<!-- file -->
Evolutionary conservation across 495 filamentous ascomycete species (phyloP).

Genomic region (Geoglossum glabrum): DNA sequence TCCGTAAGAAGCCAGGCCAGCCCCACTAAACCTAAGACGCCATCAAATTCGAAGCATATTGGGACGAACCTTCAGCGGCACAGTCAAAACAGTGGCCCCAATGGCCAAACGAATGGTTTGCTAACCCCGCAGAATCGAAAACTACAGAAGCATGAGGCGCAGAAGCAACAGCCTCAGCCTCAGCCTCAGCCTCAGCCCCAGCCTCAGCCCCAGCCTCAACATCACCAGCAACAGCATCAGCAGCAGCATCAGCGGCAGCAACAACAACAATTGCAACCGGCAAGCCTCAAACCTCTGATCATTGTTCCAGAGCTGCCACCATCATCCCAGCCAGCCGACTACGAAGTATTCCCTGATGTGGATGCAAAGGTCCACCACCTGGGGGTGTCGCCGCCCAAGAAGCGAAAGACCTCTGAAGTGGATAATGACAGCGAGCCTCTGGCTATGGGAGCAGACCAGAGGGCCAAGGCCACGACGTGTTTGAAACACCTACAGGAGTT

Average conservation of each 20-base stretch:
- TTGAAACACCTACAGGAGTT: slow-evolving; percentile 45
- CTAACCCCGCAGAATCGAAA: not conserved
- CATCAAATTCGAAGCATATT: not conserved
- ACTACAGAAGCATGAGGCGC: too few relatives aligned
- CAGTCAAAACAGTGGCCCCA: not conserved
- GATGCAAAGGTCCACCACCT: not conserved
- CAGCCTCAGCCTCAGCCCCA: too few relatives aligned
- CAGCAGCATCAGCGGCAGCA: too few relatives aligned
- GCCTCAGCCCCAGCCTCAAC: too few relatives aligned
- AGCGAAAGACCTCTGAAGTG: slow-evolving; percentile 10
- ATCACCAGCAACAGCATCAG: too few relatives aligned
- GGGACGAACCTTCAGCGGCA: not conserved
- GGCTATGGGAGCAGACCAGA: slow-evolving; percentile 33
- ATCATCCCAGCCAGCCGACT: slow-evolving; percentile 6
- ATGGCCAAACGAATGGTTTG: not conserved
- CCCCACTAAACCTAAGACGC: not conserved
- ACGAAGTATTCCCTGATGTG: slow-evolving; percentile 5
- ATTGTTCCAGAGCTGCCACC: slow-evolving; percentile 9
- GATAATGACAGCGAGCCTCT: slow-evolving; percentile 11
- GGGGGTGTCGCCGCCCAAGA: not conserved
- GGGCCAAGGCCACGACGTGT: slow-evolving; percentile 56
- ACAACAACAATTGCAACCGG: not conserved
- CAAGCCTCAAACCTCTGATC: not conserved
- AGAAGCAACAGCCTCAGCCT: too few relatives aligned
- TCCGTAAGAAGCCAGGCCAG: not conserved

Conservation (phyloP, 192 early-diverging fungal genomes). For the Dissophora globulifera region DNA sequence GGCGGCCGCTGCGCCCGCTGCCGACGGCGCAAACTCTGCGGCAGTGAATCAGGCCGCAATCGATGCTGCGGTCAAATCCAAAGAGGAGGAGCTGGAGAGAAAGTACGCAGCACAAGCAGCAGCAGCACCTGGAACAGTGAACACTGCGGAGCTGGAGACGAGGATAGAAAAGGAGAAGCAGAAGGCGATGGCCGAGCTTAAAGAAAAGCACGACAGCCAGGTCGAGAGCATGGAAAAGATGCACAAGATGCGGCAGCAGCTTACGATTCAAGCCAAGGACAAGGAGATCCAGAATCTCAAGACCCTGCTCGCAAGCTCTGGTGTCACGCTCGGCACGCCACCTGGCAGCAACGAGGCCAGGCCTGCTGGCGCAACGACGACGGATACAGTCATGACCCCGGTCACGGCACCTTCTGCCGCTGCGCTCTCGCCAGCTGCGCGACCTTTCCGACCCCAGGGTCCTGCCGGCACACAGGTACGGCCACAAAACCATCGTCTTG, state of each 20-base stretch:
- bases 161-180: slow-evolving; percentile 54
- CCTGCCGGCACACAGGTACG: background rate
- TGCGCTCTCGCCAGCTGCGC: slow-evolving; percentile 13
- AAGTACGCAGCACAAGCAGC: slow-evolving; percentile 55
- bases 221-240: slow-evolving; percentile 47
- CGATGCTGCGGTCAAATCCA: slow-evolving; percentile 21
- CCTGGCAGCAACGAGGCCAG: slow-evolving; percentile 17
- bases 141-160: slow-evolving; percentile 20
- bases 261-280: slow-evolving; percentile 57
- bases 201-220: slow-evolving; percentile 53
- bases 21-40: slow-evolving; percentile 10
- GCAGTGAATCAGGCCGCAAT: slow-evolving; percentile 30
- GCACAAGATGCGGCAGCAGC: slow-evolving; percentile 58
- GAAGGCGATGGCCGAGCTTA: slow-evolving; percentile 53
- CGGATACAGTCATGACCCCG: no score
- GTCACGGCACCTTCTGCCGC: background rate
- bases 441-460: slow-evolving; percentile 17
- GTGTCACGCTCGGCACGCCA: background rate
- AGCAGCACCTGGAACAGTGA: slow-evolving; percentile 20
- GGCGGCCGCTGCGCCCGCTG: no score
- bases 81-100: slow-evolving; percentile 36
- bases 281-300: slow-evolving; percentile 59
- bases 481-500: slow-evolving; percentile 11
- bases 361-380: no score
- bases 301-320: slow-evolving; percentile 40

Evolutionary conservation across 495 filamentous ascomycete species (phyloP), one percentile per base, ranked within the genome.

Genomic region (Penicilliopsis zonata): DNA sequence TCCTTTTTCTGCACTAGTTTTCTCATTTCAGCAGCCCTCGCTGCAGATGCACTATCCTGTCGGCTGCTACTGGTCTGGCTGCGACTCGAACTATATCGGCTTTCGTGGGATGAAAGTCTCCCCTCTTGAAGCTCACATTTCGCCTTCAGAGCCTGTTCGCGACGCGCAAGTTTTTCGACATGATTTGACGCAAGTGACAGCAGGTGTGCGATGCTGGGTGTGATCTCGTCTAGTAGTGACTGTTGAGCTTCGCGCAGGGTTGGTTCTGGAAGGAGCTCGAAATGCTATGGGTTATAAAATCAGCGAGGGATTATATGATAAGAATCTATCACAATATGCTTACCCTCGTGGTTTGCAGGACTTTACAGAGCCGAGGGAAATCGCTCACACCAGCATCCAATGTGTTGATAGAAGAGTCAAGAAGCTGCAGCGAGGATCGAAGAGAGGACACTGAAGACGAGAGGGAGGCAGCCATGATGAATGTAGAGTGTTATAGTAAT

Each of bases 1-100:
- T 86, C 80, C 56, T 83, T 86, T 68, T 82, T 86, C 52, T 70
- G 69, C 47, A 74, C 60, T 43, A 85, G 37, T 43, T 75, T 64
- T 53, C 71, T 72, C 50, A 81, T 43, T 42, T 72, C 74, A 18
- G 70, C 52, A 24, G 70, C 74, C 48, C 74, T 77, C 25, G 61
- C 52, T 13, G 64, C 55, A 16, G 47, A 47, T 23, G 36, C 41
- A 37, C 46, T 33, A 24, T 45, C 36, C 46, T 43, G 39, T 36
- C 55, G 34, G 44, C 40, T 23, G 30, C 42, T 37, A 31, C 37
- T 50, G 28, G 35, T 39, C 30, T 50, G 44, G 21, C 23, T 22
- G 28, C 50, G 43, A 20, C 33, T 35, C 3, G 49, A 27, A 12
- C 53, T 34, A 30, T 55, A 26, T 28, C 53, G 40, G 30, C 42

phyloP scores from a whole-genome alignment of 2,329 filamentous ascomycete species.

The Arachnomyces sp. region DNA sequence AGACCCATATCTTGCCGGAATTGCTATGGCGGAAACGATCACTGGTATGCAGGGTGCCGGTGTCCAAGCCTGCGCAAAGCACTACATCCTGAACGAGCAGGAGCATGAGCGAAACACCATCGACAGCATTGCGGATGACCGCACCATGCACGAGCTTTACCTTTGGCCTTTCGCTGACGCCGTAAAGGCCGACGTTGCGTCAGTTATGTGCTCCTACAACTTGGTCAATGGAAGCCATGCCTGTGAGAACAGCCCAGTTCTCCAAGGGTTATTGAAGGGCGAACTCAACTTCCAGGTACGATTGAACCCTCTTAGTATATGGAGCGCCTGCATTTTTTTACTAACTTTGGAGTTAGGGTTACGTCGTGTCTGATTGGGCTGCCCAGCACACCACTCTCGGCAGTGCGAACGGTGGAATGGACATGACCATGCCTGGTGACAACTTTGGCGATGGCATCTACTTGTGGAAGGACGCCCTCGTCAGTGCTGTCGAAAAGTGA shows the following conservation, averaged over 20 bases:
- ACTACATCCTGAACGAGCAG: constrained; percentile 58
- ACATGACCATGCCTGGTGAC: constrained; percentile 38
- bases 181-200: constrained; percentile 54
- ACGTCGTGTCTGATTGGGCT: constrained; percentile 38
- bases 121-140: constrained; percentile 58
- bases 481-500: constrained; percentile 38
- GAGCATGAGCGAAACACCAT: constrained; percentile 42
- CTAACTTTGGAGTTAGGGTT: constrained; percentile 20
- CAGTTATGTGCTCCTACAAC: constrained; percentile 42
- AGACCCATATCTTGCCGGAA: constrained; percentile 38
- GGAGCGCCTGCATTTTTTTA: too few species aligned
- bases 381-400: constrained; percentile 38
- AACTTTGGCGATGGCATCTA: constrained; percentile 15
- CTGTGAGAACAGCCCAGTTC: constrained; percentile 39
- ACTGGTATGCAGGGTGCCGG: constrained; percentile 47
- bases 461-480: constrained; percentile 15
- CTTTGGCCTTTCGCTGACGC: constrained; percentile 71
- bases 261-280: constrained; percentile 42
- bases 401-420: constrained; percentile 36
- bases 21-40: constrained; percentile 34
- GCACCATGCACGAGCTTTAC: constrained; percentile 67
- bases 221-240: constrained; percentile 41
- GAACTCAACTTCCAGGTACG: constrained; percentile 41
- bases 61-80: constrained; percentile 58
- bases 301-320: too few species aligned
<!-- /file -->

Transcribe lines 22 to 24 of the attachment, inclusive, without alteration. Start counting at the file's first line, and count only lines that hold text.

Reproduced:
- GATAATGACAGCGAGCCTCT: slow-evolving; percentile 11
- GGGGGTGTCGCCGCCCAAGA: not conserved
- GGGCCAAGGCCACGACGTGT: slow-evolving; percentile 56